Promoting Allison Janney was an inspired move; she's been the conscience of the White House for at least three years and now she gets to see what it's like to have to make the decisions rather than try to spin them. (Of course, I have a soft spot for the idea of putting the reporter-in-chief in charge of the whole operation.) And while I cringed at every cast addition, so far this year every actor they've paraded through has worked in a way that the stunt casting of Matthew Perry never really did. Kristin Chenowith's brief appearances as Toby's adviser were pitch-perfect, and Jimmy Smits is playing his new role with aplomb. And who could complain about the return of Tim Matheson? Say this for the show: They've figured out how to amp up the drama this season, put all of the characters in new situations, and ease the audience into all sorts of transitions. Dule Hill got to talk and got a new job, and there appears to be something brewing again between his Charlie and Zoe. Leo's heart attack has finally freed him and us from his perpetual crankiness. Donna's response to her newfound fame and notoriety has been interesting; I only hope they deal with it more fully in the future. And the prospect of Josh leaving the team to help Hoynes run for president, while Will pushes Bingo Bob and even Al Bundy and Hawkeye get in on the act, should make for a delicious February sweeps arc of episodes about the primaries. I'm a bit concerned about the return of MS, a possibility raised in the last moments of this week's episode and heightened by seeing Martin Sheen on a stretcher in the preview for next week, but my reaction tells me this:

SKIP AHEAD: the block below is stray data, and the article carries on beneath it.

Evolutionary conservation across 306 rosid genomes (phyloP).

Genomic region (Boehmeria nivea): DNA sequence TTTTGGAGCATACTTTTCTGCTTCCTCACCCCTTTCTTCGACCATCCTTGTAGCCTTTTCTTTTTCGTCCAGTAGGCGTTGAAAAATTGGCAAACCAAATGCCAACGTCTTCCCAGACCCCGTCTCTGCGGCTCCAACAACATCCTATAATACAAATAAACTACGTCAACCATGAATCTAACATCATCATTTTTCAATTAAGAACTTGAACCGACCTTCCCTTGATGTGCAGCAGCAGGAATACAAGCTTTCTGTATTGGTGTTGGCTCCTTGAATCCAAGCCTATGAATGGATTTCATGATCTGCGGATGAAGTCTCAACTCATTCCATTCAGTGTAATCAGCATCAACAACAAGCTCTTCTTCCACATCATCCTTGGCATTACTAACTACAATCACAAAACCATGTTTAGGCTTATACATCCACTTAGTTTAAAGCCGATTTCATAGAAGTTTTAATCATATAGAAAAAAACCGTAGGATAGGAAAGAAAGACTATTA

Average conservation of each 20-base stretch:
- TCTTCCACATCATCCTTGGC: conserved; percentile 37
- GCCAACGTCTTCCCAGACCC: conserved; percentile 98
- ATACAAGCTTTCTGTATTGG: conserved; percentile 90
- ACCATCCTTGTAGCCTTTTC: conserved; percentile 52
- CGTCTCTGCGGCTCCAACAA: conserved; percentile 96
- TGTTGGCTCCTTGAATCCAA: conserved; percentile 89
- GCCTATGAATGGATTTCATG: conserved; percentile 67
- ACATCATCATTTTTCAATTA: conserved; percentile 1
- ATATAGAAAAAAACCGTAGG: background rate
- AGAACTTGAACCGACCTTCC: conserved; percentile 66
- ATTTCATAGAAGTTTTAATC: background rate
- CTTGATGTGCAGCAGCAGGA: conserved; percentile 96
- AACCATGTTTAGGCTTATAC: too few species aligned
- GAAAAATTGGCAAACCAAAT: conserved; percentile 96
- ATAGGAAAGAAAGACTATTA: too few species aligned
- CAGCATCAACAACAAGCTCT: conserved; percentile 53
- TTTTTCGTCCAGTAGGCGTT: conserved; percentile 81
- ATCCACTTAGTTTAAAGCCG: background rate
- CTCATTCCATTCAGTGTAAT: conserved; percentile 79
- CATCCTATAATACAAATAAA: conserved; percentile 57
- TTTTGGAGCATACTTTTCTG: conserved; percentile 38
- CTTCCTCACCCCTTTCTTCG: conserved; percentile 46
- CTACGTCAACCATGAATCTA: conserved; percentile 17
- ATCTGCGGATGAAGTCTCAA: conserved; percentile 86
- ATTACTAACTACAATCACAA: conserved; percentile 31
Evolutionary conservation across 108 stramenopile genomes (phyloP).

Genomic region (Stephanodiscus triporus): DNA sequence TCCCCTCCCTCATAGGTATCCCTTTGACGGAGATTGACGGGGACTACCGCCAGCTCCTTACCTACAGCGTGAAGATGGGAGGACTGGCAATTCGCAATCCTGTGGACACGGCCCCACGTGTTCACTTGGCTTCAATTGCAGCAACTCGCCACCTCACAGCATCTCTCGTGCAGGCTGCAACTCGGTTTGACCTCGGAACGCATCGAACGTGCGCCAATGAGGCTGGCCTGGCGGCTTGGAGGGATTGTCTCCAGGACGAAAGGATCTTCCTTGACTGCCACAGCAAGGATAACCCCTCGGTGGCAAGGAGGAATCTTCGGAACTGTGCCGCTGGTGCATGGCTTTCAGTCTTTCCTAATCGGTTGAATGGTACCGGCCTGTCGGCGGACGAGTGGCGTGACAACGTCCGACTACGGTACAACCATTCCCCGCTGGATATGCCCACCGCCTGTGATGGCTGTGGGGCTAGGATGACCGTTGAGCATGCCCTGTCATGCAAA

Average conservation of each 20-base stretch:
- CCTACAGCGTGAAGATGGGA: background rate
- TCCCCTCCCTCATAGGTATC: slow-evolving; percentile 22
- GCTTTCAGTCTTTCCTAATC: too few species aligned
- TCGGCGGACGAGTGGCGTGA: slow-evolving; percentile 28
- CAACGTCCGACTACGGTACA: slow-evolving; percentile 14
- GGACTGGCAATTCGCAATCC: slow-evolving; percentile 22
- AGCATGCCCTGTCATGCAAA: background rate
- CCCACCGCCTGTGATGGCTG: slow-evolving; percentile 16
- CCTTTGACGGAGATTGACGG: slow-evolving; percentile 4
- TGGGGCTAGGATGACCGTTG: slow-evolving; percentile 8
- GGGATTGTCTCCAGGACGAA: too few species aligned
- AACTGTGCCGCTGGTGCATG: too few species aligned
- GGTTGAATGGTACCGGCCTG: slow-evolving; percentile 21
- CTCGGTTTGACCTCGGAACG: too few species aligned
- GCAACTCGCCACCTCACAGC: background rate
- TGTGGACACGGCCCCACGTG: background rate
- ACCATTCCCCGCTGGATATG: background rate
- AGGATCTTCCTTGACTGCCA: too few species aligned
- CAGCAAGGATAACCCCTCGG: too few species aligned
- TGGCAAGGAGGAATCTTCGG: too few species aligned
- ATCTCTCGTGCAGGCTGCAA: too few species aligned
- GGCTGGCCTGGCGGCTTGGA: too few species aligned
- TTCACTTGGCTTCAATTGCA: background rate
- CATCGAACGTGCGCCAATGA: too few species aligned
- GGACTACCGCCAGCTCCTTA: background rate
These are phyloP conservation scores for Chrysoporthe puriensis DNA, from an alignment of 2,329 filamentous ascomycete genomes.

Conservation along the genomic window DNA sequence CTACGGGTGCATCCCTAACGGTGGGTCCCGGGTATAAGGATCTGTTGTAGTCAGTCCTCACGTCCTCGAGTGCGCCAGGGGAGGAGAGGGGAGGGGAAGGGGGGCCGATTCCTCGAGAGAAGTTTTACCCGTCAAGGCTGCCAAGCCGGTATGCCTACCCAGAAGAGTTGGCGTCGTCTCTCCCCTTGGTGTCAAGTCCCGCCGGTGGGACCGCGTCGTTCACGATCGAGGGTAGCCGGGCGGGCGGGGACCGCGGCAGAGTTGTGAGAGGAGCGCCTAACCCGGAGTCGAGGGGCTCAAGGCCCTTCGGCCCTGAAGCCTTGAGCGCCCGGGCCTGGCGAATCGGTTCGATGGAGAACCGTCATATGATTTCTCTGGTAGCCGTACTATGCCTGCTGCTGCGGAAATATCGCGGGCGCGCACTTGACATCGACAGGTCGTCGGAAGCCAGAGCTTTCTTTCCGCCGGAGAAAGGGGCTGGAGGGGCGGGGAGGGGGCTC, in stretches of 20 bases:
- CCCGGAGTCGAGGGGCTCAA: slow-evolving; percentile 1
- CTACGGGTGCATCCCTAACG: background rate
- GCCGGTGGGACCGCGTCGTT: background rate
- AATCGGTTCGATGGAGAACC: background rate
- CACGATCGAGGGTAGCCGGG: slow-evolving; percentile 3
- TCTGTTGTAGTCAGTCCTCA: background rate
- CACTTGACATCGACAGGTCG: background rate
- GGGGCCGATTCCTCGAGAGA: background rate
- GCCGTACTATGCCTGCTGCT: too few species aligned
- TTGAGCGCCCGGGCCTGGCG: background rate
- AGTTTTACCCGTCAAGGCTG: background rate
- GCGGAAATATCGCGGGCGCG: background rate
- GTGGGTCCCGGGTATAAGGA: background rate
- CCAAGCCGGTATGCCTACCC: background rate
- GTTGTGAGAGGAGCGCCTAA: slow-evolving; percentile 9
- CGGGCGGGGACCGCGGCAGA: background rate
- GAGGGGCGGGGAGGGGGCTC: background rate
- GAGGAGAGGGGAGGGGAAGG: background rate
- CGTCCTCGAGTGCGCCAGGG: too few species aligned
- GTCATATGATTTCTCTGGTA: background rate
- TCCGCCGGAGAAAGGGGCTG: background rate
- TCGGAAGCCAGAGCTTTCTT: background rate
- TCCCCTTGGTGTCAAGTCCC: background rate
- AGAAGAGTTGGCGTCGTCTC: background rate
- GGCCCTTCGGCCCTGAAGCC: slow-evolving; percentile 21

A year ago, I'd have been worried that Wells was about to destroy the show. Now, I'm willing to give this new direction a chance. I only hope my newfound confidence--or at least lack of derision--for Wells proves well-founded.

Thursday, December 02, 2004

Local Play

Chicago Tribune | CBS and NBC shut door on church ad

It looks like the UCC ad story has found its way to the major media; this morning it was on the front page of the Chicago Tribune. Here's hoping we see a storm of editorials tomorrow from major newspapers condemning the networks for their cowardice in the face of conservative Christians. Otherwise, Alan Wolfe may be right:
Alan Wolfe, a professor of religion at Boston College, said he was surprised that networks would shy away from a message of inclusiveness.

"CBS and NBC seem to be afraid, not of stirring controversy, but of alienating potential viewers, the kind, moreover, that like to organize boycotts and write letters," Wolfe said. "There may be a new form of political correctness arising in America, one in which attempts are made to avoid violating the sensibilities, not of women or racial minorities, but of conservative Christians."